How slush money is killing the valley

For a hustling, entrepreneurial sort of Kashmiri, politics is not just an attractive option but pretty much the only game in town

In Srinagar, National Conference activist Syed Muhammad Yusuf Shah died recently after being taken into police custody. The government says he had a heart attack; his family and the Opposition parties have alleged torture. Sooner or later the truth will emerge. However, there is a larger issue at stake here.
Yusuf was handed over to the police by Jammu and Kashmir chief minister Omar Abdullah after complaints that he (Yusuf) had taken bribes from individuals promising them ministerial positions. This leads to a telling question: what makes ministerial office so sought-after?

It is important to see this as not just a general query but locate it in the specific context of Jammu and Kashmir.
It is an open secret that a politician in power in the Kashmir valley can make a lot of money and get away with misappropriation that would not be possible elsewhere. This is not because Kashmiris are more corrupt than the rest of India but because of the distorted nature of how the Union government — any Union government, not just the United Progressive Alliance — has tended to look at the Kashmir issue.
In both Kashmir and many states of the Northeast, New Delhi has adopted the “pacifying the frontier” approach of colonial administrations. How did a colonial power pacify a frontier? It used a combination of military demonstration and bribing of the elite. This meant it paid frontier chiefs and bought their loyalty.
This also meant that, as a back-up plan, it opened parallel lines of communication with rebel groups and local rivals of the frontier chief.
In Kashmir this has meant New Delhi and its intelligence agencies and slush funds cultivate state governments and ruling parties, as well as leading opposition figures. Given this, for a hustling, entrepreneurial sort of Kashmiri, politics is not just an attractive option but pretty much the only game in town. No wonder in Kashmir — as in Assam or Manipur, to cite two examples — the polity is prosperous but the economy is poor. No wonder too that the imperative to bribe and become a minister is that much stronger.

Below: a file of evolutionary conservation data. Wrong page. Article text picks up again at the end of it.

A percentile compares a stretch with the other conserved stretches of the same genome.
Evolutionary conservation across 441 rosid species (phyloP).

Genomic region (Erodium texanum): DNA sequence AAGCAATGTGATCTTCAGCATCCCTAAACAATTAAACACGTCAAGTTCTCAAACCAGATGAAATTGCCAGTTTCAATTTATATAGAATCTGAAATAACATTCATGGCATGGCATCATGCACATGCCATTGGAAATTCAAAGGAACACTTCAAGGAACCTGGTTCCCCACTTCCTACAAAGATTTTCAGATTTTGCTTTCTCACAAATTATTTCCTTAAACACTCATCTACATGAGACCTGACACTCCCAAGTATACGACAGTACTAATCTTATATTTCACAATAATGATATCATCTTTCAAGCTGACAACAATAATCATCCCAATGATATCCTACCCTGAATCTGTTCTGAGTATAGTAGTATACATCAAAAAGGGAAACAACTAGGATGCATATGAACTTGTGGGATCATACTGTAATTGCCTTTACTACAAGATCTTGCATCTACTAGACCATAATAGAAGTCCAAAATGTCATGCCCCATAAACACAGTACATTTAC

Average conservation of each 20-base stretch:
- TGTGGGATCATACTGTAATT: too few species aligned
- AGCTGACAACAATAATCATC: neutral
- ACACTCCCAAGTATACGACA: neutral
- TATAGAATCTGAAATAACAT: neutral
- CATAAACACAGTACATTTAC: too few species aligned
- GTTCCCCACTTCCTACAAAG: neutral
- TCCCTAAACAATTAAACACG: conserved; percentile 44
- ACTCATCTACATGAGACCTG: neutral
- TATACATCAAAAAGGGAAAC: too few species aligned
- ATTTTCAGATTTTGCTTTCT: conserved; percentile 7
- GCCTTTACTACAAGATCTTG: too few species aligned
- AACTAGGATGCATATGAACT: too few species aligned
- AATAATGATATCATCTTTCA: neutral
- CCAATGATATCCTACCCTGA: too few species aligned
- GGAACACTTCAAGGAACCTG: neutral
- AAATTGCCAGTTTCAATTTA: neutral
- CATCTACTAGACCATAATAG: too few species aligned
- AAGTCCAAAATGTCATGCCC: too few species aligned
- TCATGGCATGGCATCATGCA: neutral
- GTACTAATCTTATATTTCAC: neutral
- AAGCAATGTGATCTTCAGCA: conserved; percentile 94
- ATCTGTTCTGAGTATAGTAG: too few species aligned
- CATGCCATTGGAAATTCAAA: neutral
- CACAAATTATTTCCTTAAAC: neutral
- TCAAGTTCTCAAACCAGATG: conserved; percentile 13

What does this lead to? It creates a vested interest for politicians and political fixers to perpetuate a “crisis”, as the status quo is lucrative for them. Independent observers have corroborated this. Take two cables from the American embassy in New Delhi, published as part of the WikiLeaks project.
The first, dated February 3, 2006, is titled “Kashmiri Politics as Filthy as Dal Lake”. It said: “Corruption cuts across party lines and most Kashmiris take it as an article of faith that politically-connected Kashmiris take money from both India and Pakistan… A recent newspaper article reported that the retired minister of state for irrigation and flood control is accused of embezzling funds and then using the money to construct two large homes in Srinagar.”
“Money from Pakistani and Indian intelligence agencies and from Saudi and other foreign extremists has further distorted Kashmiri politics, incentivised leaders to perpetuate the conflict, and perverted state and Central government institutions. While this river of dirty money has led to a boom in Kashmiri household income and real estate prices, it also calls into question whether the Kashmiri elite truly want a settlement to their problems. The minute a deal is struck, some must surely worry that the funds will dry up.”
It’s not only the American embassy. In 2004, Wahajat Habibullah, a public servant who knows Kashmir extremely well, published “The Political Economy of the Kashmir Conflict: Opportunities for Economic Peace-building and for US Policy”, a paper he had worked on as a fellow at the United States Institute of Peace in Washington, D.C.
The paper urged a reimagining of the Kashmir conflict in terms of economic opportunities. “Across the nation,” it said, “the Indian government generally funds 20 per cent of the cost of state development, requiring the states to raise the remaining 80 per cent themselves. From the 1950s until 1990, however, the state of Jammu and Kashmir enjoyed the reverse, receiving 80 per cent of its funds in the form of a loan from the Central government. Since 1990, when the onset of the insurgency exacerbated the state’s financial problems, 100 per cent of the state’s budget has been financed by the Central government, of which only 20 per cent is repayable.”
Where is this money going? It is being stolen by the political and social elite. Habibullah pointed out this history earned “for Kashmiris the contempt of both Indians and Pakistanis as a people who could be traded. For the Kashmiris, this practice only increased their sense of self-loathing and their resent-
ment towards those in power”.
Why haven’t people protested? One mechanism of protest is the election. Yet Kashmir has not had a tradition of free and fair elections — as opposed to contests “managed” by New Delhi — since before 2002.
In the absence of such structures of accountability, the common Kashmiri has been disaffected. This is not the only cause of the Kashmir problem, but certainly contributes to it.
As such, an expansion of economic opportunities for all people of Jammu and Kashmir, as opposed to merely a political solution that will always be vetoed by one spoiler or the next, is extremely necessary. Hopefully, the report of the three-member team of interlocutors appointed by the Union home ministry will consider this.

The writer can be contacted at

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